“In this episode of The Complete Picture Julieanne demonstrates the best way to convert images to Black and White in Lightroom as well as how to save presets to increase your productivity. Click here to download the presets discussed in the video. Note: although this video was recorded in Lightroom, the same techniques are available in Adobe Camera Raw in Photoshop CS6.”
Read more with my B&W ebooks.
View more in my DVD B&W Mastery.
Learn more in my B&W Digital Printing workshop.
I’m having a great time printing this series of images!
At first glance, they look like classic black and white images. In reality, they’re full color captures of a near neutral subject, processed and printed as color images. The trace amounts of color from the original subject make a very subtle but meaningful addition to the final image and print.
The trace amounts of color in the image are so subtle, I wasn’t sure which color management options would yield the best printed results; shadow detail, gradation, neutrality and graybalance all play major roles.
To get the final prints today, I tested multiple printer color management routes (Photoshop, Printer, Printer Adv B&W)(my ImagePrint tests are pending). Using Printer color management for color offered the results I was looking for – not Photoshop, which clipped deep shadow detail and not Printer Adv B&W which rendered warm grays by default and cool toning solutions added more cool toning to the highlights than the shadows making the prints look like they carried a faint color cross).
They’re really touchy images. I found out how touchy when I went from 4×6 proofs to 11×14 prints, which when enlarged looked slightly lighter and lower contrast. A contrast curve for enlargement solved this.
At larger scale the noise became an issue, which I’m sleeping on. On the one hand, the subject is made of particles of water, which you can see when you are there. On the other hand it looks distracting to people who don’t know this. Water blurs with motion but the motion is frozen in these very fast exposures. I polled other people around me (including my father). Then I settled on an unexpected solution. I let some of the noise come through only in the areas of greatest focus, drawing slightly more attention to them. (Some noise can makes images appear sharper.)
There was a another surprise. I tested the images on glossy paper (Epson Exhibition Fine Art Paper). The extra depth in the blacks made another improvement in the image, so much so that it was worth the trade off for the soft surface of the matte paper. I made a similar test with a related series, Fumo, and didn’t make this choice. But here it was clear. This is the first time I’ve made my final prints on glossy paper.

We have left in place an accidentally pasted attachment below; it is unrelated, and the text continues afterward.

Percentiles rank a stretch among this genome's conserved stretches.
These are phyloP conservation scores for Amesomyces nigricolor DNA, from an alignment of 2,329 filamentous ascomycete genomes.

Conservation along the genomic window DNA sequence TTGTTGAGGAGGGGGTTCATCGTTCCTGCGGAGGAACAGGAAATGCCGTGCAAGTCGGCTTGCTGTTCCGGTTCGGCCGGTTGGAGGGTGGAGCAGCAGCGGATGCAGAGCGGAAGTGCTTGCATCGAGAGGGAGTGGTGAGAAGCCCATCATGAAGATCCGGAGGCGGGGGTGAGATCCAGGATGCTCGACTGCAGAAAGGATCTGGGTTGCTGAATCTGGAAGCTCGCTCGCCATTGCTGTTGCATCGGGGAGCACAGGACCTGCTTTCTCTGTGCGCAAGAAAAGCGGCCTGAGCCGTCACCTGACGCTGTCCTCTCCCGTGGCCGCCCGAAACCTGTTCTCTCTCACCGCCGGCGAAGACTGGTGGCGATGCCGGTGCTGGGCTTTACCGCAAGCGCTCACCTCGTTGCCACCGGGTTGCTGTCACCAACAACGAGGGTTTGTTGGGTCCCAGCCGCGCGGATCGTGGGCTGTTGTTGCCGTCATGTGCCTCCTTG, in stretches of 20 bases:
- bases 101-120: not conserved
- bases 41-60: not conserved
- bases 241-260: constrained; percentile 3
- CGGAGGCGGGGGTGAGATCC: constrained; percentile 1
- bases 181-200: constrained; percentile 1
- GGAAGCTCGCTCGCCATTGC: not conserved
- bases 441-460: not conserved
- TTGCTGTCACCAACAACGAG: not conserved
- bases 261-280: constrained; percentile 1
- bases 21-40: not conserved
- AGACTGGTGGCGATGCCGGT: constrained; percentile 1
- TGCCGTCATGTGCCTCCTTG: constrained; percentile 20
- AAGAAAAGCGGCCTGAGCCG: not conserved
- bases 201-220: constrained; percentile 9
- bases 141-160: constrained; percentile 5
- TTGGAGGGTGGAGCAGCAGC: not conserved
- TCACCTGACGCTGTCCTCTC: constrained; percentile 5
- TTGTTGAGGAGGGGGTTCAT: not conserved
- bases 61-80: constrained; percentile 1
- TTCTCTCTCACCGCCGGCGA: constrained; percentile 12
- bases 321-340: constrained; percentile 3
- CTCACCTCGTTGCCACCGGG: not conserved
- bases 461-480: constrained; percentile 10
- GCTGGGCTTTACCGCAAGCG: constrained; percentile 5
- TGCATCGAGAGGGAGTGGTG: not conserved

I made these images while scouting my 2011 Focus On Nature workshop with Ragnar Th Sigurdsson and Arthur Meyerson. Arthur and I, two colorists who love the colors black gray and white and talk about them as colors.
I’m looking forward to returning to Iceland (and this waterfall) this August to lead a workshops again for Focus On Nature with +Einar Erlendsson , +Ragnar Th. Sigurdsson and +seth resnick . +Arthur Meyerson Arthur Meyerson will join us at the end of our Iceland workshop for our Arctic Voyage workshop/cruise from Longyearben to Greenland and finally back to Iceland.
We have a few more spaces left our Iceland workshop.
There’s one space left in our Greenland workshop.
There are a two more spaces in my Fine Digital Print Advanced workshop.
Learn more in my digital photography and digital printing workshops.
John Sexton and I speak at length about the uniqueness of the black-and-white palette and the importance of materials.
Read our extended conversation here.
Read his quick Q&A here.
Read his favorite quotes here.
Find out more about John Sexton here.
These days, you can add color to your black-and-white digital images in virtually unlimited ways. Sure, the choices before you can be dizzying. Fortunately the techniques are simple, and the experimentation process for determining which tone qualities work with specific images is easy and fun. Here are five go-to ways for bringing color back into monochrome images in Adobe Photoshop.
1 Colorize With Hue/Saturation
2 Split Tone With Curves
3 Restore A Percentage Of Original Color
4 Add Color By Hand
5 Selectively Tone With Masks
Many people find it easier to see composition in black and white. If you’re one of them, try setting our camera’s preview to black and white. When you do this, seeing line, shape, form, and relative light and dark relationships may become easier. Doing this will also help you get a better sense of how an image will look in black and white. Remember though, the saturated hues in your image can be converted to black and white as either light or dark, so the relative tonal distribution of your image is quite fluid – and seeing the hues in the image (whether with your naked eye or on the camera’s LCD) will inform you how fluid you can expect it to be, where it will be fluid and where it won’t.
Setting your camera’s preview to black and white will only affect the JPEGs your camera creates; your Raw files will still be in full color.
Find more digital photography online resources here.
Learn more in my Digital Photography Workshops.
Thursday, May 13, 2010 10:00 AM – 11:00 AM PDT
Log in anywhere you’ve got a web connection.
“This class is about how to make a Black White image that not only rivals Silver Gelatin images but surpasses them. Learn why you should not use every conversion approach and when you should! You will learn how to transform a RGB file to B&W replicating the physics of how it would have been recorded if actually shot on black and white film without ever leaving the RGB color space.”
Register here. It’s free!
Learn more about Vincent Versace here.